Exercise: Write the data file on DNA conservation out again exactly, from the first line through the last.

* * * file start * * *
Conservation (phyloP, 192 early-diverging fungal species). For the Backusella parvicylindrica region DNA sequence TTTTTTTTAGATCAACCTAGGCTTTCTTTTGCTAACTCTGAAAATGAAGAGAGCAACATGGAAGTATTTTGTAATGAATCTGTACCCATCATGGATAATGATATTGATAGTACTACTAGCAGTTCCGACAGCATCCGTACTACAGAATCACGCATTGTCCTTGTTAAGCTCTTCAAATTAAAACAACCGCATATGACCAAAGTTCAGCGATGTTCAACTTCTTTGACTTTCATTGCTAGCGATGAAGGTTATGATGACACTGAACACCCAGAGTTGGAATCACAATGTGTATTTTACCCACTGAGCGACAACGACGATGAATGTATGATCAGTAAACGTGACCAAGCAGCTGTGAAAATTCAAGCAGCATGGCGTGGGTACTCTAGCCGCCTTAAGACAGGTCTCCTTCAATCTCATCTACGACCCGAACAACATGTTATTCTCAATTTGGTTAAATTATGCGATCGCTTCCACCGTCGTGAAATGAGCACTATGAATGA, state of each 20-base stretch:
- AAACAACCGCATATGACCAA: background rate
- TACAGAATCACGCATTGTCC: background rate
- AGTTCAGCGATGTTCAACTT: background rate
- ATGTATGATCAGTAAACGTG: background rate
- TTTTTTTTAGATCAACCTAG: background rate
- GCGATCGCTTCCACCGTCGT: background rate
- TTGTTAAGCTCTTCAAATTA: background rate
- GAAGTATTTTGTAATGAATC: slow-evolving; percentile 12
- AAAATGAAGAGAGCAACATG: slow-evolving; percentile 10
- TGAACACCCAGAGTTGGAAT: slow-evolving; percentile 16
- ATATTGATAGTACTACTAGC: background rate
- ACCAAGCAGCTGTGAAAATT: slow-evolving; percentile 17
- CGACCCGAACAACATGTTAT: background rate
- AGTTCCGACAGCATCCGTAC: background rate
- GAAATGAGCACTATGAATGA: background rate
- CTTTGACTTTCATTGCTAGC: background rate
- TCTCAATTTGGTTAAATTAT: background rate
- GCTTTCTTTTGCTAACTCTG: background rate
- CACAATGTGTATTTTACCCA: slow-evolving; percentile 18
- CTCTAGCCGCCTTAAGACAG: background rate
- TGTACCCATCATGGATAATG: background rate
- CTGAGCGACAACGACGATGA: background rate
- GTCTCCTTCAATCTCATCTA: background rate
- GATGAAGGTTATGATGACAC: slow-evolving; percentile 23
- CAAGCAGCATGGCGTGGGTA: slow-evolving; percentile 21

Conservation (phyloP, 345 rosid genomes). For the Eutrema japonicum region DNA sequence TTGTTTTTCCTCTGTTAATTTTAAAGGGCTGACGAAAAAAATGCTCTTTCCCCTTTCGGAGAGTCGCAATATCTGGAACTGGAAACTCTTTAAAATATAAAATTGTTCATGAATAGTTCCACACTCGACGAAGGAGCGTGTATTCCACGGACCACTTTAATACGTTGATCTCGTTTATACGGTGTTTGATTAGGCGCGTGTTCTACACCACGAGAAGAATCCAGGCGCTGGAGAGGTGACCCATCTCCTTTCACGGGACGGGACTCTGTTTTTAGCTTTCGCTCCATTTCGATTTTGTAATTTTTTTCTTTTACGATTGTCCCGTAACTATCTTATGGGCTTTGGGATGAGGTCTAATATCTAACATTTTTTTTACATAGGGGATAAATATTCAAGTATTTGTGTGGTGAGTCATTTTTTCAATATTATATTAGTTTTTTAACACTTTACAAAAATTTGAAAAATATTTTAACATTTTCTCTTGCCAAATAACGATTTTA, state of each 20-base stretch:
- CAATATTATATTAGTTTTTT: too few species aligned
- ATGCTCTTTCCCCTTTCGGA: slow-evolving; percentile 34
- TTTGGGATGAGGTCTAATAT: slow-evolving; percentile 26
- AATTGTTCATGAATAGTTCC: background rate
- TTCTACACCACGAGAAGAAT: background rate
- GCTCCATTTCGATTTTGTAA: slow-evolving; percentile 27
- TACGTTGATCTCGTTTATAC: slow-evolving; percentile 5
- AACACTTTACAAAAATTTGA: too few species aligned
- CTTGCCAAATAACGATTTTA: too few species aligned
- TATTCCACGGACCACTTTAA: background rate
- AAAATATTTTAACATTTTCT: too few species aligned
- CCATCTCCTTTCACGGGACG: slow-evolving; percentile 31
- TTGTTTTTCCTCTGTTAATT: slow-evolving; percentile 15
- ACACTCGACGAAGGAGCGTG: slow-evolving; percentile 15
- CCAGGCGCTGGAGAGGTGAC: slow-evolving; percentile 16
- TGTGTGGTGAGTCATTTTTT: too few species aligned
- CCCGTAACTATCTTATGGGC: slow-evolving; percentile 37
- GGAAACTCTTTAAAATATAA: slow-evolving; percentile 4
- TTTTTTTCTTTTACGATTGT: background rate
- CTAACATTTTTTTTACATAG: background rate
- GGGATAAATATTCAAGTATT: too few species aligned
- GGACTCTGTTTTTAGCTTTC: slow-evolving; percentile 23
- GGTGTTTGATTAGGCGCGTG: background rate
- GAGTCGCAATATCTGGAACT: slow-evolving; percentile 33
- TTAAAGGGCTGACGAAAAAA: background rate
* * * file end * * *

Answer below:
Conservation (phyloP, 192 early-diverging fungal species). For the Backusella parvicylindrica region DNA sequence TTTTTTTTAGATCAACCTAGGCTTTCTTTTGCTAACTCTGAAAATGAAGAGAGCAACATGGAAGTATTTTGTAATGAATCTGTACCCATCATGGATAATGATATTGATAGTACTACTAGCAGTTCCGACAGCATCCGTACTACAGAATCACGCATTGTCCTTGTTAAGCTCTTCAAATTAAAACAACCGCATATGACCAAAGTTCAGCGATGTTCAACTTCTTTGACTTTCATTGCTAGCGATGAAGGTTATGATGACACTGAACACCCAGAGTTGGAATCACAATGTGTATTTTACCCACTGAGCGACAACGACGATGAATGTATGATCAGTAAACGTGACCAAGCAGCTGTGAAAATTCAAGCAGCATGGCGTGGGTACTCTAGCCGCCTTAAGACAGGTCTCCTTCAATCTCATCTACGACCCGAACAACATGTTATTCTCAATTTGGTTAAATTATGCGATCGCTTCCACCGTCGTGAAATGAGCACTATGAATGA, state of each 20-base stretch:
- AAACAACCGCATATGACCAA: background rate
- TACAGAATCACGCATTGTCC: background rate
- AGTTCAGCGATGTTCAACTT: background rate
- ATGTATGATCAGTAAACGTG: background rate
- TTTTTTTTAGATCAACCTAG: background rate
- GCGATCGCTTCCACCGTCGT: background rate
- TTGTTAAGCTCTTCAAATTA: background rate
- GAAGTATTTTGTAATGAATC: slow-evolving; percentile 12
- AAAATGAAGAGAGCAACATG: slow-evolving; percentile 10
- TGAACACCCAGAGTTGGAAT: slow-evolving; percentile 16
- ATATTGATAGTACTACTAGC: background rate
- ACCAAGCAGCTGTGAAAATT: slow-evolving; percentile 17
- CGACCCGAACAACATGTTAT: background rate
- AGTTCCGACAGCATCCGTAC: background rate
- GAAATGAGCACTATGAATGA: background rate
- CTTTGACTTTCATTGCTAGC: background rate
- TCTCAATTTGGTTAAATTAT: background rate
- GCTTTCTTTTGCTAACTCTG: background rate
- CACAATGTGTATTTTACCCA: slow-evolving; percentile 18
- CTCTAGCCGCCTTAAGACAG: background rate
- TGTACCCATCATGGATAATG: background rate
- CTGAGCGACAACGACGATGA: background rate
- GTCTCCTTCAATCTCATCTA: background rate
- GATGAAGGTTATGATGACAC: slow-evolving; percentile 23
- CAAGCAGCATGGCGTGGGTA: slow-evolving; percentile 21

Conservation (phyloP, 345 rosid genomes). For the Eutrema japonicum region DNA sequence TTGTTTTTCCTCTGTTAATTTTAAAGGGCTGACGAAAAAAATGCTCTTTCCCCTTTCGGAGAGTCGCAATATCTGGAACTGGAAACTCTTTAAAATATAAAATTGTTCATGAATAGTTCCACACTCGACGAAGGAGCGTGTATTCCACGGACCACTTTAATACGTTGATCTCGTTTATACGGTGTTTGATTAGGCGCGTGTTCTACACCACGAGAAGAATCCAGGCGCTGGAGAGGTGACCCATCTCCTTTCACGGGACGGGACTCTGTTTTTAGCTTTCGCTCCATTTCGATTTTGTAATTTTTTTCTTTTACGATTGTCCCGTAACTATCTTATGGGCTTTGGGATGAGGTCTAATATCTAACATTTTTTTTACATAGGGGATAAATATTCAAGTATTTGTGTGGTGAGTCATTTTTTCAATATTATATTAGTTTTTTAACACTTTACAAAAATTTGAAAAATATTTTAACATTTTCTCTTGCCAAATAACGATTTTA, state of each 20-base stretch:
- CAATATTATATTAGTTTTTT: too few species aligned
- ATGCTCTTTCCCCTTTCGGA: slow-evolving; percentile 34
- TTTGGGATGAGGTCTAATAT: slow-evolving; percentile 26
- AATTGTTCATGAATAGTTCC: background rate
- TTCTACACCACGAGAAGAAT: background rate
- GCTCCATTTCGATTTTGTAA: slow-evolving; percentile 27
- TACGTTGATCTCGTTTATAC: slow-evolving; percentile 5
- AACACTTTACAAAAATTTGA: too few species aligned
- CTTGCCAAATAACGATTTTA: too few species aligned
- TATTCCACGGACCACTTTAA: background rate
- AAAATATTTTAACATTTTCT: too few species aligned
- CCATCTCCTTTCACGGGACG: slow-evolving; percentile 31
- TTGTTTTTCCTCTGTTAATT: slow-evolving; percentile 15
- ACACTCGACGAAGGAGCGTG: slow-evolving; percentile 15
- CCAGGCGCTGGAGAGGTGAC: slow-evolving; percentile 16
- TGTGTGGTGAGTCATTTTTT: too few species aligned
- CCCGTAACTATCTTATGGGC: slow-evolving; percentile 37
- GGAAACTCTTTAAAATATAA: slow-evolving; percentile 4
- TTTTTTTCTTTTACGATTGT: background rate
- CTAACATTTTTTTTACATAG: background rate
- GGGATAAATATTCAAGTATT: too few species aligned
- GGACTCTGTTTTTAGCTTTC: slow-evolving; percentile 23
- GGTGTTTGATTAGGCGCGTG: background rate
- GAGTCGCAATATCTGGAACT: slow-evolving; percentile 33
- TTAAAGGGCTGACGAAAAAA: background rate